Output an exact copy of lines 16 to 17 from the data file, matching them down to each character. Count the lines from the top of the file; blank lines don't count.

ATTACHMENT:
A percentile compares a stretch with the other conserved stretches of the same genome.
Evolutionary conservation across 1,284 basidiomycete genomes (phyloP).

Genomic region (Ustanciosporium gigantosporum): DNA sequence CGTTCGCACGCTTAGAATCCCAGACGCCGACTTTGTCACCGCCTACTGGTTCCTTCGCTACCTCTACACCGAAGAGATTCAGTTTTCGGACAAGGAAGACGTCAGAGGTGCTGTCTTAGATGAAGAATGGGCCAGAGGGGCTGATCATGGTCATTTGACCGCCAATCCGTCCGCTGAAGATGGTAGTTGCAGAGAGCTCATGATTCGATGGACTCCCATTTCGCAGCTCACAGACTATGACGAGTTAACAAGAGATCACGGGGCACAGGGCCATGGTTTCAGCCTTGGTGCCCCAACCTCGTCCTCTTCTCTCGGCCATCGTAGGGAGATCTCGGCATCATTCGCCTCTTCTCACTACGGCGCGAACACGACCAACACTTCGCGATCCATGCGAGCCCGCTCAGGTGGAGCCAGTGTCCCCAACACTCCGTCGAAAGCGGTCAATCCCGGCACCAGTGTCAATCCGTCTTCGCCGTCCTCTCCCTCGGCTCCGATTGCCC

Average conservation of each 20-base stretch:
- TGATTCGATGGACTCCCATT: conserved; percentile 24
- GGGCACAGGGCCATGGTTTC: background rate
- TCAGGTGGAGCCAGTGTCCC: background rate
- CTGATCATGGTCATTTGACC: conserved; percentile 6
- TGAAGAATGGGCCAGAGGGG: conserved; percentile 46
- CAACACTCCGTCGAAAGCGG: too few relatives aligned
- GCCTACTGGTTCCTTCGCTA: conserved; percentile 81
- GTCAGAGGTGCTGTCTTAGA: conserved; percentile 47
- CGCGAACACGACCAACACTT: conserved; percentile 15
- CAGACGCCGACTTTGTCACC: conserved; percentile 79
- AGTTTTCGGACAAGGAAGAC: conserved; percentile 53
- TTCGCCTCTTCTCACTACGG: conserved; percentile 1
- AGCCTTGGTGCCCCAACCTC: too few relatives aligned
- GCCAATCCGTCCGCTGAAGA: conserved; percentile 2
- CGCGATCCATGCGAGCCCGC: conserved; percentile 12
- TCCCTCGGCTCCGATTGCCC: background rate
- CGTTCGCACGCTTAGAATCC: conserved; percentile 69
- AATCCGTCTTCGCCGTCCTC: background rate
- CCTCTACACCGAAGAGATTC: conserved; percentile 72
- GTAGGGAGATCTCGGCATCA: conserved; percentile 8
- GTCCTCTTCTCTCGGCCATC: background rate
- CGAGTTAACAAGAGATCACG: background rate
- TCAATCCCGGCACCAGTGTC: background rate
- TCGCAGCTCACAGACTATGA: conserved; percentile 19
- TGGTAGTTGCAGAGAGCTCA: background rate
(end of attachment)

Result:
- TTCGCCTCTTCTCACTACGG: conserved; percentile 1
- AGCCTTGGTGCCCCAACCTC: too few relatives aligned